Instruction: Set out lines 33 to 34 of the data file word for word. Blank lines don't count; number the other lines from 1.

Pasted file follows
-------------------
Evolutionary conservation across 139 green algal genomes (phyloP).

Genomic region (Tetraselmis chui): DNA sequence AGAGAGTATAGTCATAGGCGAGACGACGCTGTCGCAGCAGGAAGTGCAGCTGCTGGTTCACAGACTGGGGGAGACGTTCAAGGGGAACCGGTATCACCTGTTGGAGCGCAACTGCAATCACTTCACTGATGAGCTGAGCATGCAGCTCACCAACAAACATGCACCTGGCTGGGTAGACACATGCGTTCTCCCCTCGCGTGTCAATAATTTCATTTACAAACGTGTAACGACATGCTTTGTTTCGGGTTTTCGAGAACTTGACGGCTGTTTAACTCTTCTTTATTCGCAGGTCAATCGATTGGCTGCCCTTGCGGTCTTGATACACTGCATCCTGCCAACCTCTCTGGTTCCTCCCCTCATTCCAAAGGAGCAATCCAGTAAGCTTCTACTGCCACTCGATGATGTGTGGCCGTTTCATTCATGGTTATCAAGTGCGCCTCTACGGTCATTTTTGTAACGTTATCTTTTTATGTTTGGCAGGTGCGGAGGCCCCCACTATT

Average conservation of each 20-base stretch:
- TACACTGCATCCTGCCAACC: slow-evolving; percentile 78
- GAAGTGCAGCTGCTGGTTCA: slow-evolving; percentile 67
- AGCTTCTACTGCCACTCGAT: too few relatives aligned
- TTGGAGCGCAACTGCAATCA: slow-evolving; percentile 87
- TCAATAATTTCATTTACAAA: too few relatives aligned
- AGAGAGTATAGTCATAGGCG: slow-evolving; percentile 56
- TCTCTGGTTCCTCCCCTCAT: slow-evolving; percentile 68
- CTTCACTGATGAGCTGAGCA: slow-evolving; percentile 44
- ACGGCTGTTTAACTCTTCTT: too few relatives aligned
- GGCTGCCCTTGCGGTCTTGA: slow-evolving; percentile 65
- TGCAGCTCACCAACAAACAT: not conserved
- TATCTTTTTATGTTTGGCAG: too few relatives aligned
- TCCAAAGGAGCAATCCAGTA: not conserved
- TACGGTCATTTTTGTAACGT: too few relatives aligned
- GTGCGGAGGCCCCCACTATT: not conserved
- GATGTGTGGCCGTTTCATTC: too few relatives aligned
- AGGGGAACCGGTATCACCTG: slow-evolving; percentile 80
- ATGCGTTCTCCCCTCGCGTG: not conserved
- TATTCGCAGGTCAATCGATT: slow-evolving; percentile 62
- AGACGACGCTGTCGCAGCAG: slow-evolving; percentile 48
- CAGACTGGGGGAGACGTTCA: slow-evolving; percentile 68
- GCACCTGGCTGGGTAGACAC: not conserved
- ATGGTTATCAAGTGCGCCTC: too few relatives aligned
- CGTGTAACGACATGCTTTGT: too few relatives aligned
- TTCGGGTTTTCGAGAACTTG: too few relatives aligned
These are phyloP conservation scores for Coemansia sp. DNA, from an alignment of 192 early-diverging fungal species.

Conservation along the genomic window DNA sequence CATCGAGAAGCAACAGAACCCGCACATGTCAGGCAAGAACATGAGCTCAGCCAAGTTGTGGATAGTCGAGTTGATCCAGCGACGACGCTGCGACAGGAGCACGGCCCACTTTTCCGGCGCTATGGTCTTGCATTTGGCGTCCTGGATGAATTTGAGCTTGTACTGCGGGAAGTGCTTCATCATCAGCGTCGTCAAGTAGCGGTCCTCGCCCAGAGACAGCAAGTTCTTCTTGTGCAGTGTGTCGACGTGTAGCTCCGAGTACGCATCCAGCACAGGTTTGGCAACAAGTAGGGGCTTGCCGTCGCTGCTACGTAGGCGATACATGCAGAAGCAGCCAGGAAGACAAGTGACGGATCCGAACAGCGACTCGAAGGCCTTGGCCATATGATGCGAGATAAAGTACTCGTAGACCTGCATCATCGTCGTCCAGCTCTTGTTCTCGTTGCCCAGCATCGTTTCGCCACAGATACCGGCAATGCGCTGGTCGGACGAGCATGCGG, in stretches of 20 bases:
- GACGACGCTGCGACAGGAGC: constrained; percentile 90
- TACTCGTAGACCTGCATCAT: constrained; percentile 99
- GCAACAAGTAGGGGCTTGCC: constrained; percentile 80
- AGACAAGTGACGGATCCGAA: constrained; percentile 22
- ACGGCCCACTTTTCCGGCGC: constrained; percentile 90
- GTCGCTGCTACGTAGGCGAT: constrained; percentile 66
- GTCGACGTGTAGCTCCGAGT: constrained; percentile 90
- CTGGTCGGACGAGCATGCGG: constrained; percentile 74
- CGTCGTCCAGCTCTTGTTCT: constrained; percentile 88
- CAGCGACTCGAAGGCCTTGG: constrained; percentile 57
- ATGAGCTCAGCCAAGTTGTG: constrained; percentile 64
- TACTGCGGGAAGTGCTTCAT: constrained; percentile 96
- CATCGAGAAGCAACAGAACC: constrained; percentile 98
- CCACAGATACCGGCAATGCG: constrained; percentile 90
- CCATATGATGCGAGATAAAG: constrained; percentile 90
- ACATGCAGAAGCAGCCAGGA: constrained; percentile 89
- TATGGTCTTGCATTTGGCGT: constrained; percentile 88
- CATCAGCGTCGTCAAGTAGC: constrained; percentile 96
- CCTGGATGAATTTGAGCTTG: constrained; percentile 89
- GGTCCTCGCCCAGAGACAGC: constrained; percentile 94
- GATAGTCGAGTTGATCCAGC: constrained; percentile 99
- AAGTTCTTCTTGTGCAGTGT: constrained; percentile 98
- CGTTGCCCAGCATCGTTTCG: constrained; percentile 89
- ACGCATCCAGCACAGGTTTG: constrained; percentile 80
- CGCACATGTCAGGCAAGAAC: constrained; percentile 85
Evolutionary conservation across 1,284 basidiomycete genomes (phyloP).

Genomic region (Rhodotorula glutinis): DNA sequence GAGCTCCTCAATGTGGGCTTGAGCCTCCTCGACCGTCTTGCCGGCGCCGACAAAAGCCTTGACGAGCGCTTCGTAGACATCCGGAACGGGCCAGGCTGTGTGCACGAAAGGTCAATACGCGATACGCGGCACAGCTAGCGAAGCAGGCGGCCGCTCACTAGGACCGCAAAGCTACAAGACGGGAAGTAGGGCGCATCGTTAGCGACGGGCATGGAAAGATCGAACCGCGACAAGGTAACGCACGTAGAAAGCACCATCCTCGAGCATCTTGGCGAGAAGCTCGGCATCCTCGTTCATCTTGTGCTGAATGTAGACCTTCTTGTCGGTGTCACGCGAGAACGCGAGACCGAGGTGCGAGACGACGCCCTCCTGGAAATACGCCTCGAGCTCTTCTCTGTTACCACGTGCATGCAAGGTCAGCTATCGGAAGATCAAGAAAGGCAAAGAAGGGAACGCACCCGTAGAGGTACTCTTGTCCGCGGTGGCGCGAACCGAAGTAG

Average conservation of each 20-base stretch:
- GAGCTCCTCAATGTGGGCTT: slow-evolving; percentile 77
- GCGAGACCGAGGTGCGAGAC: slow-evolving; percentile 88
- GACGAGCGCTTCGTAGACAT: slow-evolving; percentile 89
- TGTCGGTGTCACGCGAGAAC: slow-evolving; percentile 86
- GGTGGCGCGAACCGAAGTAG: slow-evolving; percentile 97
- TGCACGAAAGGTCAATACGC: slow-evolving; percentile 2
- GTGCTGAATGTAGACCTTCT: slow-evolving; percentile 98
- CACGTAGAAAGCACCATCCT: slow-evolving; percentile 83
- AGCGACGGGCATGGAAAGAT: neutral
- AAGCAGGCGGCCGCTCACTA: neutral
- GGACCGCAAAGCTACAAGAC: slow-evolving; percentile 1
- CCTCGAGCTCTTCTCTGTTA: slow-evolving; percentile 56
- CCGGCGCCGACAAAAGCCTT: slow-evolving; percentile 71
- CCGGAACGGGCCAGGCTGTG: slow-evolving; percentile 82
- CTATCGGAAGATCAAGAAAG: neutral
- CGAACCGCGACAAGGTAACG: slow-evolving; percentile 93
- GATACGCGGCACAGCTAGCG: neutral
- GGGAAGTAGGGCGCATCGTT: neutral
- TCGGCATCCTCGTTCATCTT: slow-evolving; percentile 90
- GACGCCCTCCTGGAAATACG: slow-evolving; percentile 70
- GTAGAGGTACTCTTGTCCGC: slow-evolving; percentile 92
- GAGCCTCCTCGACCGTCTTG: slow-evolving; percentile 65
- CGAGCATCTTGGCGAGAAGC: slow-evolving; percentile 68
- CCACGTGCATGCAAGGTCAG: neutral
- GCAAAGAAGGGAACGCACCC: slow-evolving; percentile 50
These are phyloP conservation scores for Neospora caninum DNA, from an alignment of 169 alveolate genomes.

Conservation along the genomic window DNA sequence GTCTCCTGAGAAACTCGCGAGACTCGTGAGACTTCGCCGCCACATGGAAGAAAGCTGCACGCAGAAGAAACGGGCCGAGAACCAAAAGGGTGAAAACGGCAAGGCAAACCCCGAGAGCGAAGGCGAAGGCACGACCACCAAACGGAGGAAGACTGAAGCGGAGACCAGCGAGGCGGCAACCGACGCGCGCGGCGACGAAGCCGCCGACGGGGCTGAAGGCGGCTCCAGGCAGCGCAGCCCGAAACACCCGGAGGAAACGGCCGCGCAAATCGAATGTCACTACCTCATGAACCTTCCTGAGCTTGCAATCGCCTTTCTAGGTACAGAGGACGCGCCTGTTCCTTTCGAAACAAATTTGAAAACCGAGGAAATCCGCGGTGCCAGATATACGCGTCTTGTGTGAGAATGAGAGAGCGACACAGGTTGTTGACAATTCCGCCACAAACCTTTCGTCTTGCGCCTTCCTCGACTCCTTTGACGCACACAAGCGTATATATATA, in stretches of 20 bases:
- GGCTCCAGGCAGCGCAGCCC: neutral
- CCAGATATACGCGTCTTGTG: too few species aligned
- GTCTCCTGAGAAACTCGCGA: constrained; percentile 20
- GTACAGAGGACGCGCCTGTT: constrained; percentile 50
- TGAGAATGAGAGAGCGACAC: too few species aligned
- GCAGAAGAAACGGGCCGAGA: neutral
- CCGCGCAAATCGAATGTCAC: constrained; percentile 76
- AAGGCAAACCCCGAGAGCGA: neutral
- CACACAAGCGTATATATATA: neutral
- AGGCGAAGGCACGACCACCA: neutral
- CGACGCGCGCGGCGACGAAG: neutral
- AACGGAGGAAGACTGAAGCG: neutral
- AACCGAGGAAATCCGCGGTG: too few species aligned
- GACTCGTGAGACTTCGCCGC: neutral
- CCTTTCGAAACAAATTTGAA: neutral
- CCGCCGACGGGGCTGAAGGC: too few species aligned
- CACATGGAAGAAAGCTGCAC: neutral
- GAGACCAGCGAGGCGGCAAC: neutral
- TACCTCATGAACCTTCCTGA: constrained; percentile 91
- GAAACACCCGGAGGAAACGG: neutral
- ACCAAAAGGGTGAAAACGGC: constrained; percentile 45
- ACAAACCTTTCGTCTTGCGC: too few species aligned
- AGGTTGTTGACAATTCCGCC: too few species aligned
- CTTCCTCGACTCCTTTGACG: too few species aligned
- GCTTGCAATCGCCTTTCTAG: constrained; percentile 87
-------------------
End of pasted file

- GCAACAAGTAGGGGCTTGCC: constrained; percentile 80
- AGACAAGTGACGGATCCGAA: constrained; percentile 22